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Growth with Endogenous Risk of Biological Invasion

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Author Info

  • Edward B. Barbier
  • Jason F. Shogren

Abstract

We model biological invasions as an unintended by-product of capital accumulation. We distinguish three spillover effects: (1) a negative production externality, (2) a negative or positive consumption externality and (3) an increase in the risk of future welfare loss. We also consider the implications when households self-protect by allocating income to reduce the potential damages from a biological invasion. An optimal output tax for production externalities is straightforward and can be augmented in the case of negative or positive spillover effects on consumer welfare. Policies to correct the effect of invasions on endogenous risk are more difficult to design. (JEL O13, O41, Q2) Copyright 2004, Oxford University Press.

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File URL: http://hdl.handle.net/10.1093/ei/cbh083
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Bibliographic Info

Article provided by Western Economic Association International in its journal Economic Inquiry.

Volume (Year): 42 (2004)
Issue (Month): 4 (October)
Pages: 587-601

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Handle: RePEc:oup:ecinqu:v:42:y:2004:i:4:p:587-601

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Cited by:
  1. Burnett, Kimberly M. & Kaiser, Brooks A. & Pitafi, Basharat A.K. & Roumasset, James A., 2006. "Prevention, Eradication, and Containment of Invasive Species: Illustrations from Hawaii," Agricultural and Resource Economics Review, Northeastern Agricultural and Resource Economics Association, vol. 35(1), April.
  2. Maria Sandsmark & Haakon Vennemo, 2007. "A portfolio approach to climate investments: CAPM and endogenous risk," Environmental & Resource Economics, European Association of Environmental and Resource Economists, vol. 37(4), pages 681-695, August.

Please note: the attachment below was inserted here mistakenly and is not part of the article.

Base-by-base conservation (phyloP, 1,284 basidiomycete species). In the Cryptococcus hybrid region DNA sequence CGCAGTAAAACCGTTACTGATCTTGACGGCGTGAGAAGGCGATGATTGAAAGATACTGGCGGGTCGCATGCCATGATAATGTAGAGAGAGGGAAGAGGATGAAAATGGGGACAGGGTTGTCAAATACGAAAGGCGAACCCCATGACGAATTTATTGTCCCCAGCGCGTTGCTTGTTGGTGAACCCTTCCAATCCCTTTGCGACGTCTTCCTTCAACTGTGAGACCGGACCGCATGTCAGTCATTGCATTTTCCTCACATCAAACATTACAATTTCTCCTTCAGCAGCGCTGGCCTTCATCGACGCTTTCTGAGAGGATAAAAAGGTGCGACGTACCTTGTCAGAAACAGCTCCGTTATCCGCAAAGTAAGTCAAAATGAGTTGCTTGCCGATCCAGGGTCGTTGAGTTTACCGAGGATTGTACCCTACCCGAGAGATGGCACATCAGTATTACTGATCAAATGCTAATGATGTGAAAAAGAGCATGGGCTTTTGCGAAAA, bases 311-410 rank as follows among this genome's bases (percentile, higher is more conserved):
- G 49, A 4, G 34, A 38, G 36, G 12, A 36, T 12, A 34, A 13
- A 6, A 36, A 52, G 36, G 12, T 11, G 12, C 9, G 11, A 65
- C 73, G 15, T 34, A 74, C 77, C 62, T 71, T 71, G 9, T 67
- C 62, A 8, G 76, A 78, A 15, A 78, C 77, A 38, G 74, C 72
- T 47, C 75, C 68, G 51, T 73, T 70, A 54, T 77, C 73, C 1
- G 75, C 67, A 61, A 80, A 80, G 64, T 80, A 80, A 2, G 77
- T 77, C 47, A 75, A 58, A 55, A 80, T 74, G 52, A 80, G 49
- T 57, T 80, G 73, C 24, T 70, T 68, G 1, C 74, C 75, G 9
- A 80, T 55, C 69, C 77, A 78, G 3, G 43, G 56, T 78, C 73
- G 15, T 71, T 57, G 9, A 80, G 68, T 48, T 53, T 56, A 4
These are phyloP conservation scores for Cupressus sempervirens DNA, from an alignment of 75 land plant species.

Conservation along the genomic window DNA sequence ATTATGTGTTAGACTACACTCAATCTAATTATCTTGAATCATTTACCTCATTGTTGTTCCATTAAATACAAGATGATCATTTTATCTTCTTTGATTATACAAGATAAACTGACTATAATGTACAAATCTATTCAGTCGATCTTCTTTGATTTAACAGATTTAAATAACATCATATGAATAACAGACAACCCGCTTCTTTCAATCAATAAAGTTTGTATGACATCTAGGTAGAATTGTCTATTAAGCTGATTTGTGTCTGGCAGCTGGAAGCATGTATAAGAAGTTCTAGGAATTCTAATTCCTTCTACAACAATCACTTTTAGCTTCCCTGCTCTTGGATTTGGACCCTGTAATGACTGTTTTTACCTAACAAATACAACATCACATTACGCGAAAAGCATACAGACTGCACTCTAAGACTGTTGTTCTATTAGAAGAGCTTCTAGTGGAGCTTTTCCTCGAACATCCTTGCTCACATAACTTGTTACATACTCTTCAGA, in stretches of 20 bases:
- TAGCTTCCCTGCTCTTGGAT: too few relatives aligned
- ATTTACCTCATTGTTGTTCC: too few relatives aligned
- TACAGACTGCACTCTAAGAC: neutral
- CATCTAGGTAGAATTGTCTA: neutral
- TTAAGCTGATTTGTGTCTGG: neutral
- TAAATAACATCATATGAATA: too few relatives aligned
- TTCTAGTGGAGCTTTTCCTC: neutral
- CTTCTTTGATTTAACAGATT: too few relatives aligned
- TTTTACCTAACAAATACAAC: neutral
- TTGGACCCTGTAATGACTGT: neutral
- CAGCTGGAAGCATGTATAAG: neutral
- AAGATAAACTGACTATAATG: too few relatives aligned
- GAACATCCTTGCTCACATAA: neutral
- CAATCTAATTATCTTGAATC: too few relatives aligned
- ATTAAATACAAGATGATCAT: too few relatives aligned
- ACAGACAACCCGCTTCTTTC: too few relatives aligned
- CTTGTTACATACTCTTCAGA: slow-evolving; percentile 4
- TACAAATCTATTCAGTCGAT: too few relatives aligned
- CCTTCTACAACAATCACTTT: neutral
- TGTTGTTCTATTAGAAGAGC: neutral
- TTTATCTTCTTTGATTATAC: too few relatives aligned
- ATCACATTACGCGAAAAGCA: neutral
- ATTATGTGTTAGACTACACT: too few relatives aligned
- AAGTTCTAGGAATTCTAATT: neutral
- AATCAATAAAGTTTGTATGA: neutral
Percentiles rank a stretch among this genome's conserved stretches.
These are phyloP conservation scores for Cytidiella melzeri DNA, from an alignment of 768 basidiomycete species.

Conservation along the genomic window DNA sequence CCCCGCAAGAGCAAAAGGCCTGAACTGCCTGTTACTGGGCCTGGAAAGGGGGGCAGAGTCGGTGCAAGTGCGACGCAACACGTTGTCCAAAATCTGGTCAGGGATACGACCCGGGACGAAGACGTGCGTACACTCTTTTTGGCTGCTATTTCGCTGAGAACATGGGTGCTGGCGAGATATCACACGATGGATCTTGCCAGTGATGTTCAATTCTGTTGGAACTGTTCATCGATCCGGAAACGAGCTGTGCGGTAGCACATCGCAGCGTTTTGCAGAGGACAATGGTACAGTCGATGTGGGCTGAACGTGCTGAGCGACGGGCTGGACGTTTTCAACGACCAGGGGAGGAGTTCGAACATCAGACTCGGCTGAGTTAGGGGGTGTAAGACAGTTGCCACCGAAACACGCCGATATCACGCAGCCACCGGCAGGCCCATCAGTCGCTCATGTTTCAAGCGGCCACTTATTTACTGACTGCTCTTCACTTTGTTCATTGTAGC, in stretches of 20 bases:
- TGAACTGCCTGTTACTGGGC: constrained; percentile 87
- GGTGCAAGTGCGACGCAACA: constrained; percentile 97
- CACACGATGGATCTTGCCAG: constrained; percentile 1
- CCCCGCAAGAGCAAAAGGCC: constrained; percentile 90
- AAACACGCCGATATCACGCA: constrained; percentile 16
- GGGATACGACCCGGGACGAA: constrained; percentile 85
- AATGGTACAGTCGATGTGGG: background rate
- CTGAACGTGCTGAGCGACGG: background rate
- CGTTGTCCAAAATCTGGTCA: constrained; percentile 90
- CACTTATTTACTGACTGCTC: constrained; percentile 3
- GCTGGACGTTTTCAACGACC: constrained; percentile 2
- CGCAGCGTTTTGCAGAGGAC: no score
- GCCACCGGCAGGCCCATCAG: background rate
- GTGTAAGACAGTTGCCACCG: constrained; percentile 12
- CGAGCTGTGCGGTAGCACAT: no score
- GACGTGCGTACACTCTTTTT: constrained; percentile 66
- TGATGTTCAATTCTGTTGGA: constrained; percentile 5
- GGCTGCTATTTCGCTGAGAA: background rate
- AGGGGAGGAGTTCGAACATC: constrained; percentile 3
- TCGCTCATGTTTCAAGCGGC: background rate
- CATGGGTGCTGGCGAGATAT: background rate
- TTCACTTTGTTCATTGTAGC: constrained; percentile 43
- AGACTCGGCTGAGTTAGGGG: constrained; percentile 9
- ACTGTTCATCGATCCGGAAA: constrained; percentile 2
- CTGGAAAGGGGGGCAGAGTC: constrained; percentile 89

3. Batabyal, Amitrajeet A. & Beladi, Hamid, 2009. "Trade, the damage from alien species, and the effects of protectionism under alternate market structures," Journal of Economic Behavior & Organization, Elsevier, vol. 70(1-2), pages 389-401, May.
  4. Olson, Lars J., 2006. "The Economics of Terrestrial Invasive Species: A Review of the Literature," Agricultural and Resource Economics Review, Northeastern Agricultural and Resource Economics Association, vol. 35(1), April.
  5. Linda Fernandez, 2007. "Maritime trade and migratory species management to protect biodiversity," Environmental & Resource Economics, European Association of Environmental and Resource Economists, vol. 38(2), pages 165-188, October.
  6. Shogren, Jason F. & Finnoff, David C. & McIntosh, Christopher R. & Settle, Chad, 2006. "Integration-Valuation Nexus in Invasive Species Policy," Agricultural and Resource Economics Review, Northeastern Agricultural and Resource Economics Association, vol. 35(1), April.
  7. An-Sing Chen & Hui-Jyuan Gao & Mark Leung, . "Is Trading Imbalance a Better Explanatory Factor in the Volatility Process? Intraday and Daily Evidence from E-mini S&P 500 Index Futures and Information-Based Hypotheses," Working Papers 0039, College of Business, University of Texas at San Antonio.
  8. Fenichel, Eli P. & Horan, Richard D. & Bence, James R., 2010. "Indirect management of invasive species through bio-controls: A bioeconomic model of salmon and alewife in Lake Michigan," Resource and Energy Economics, Elsevier, vol. 32(4), pages 500-518, November.

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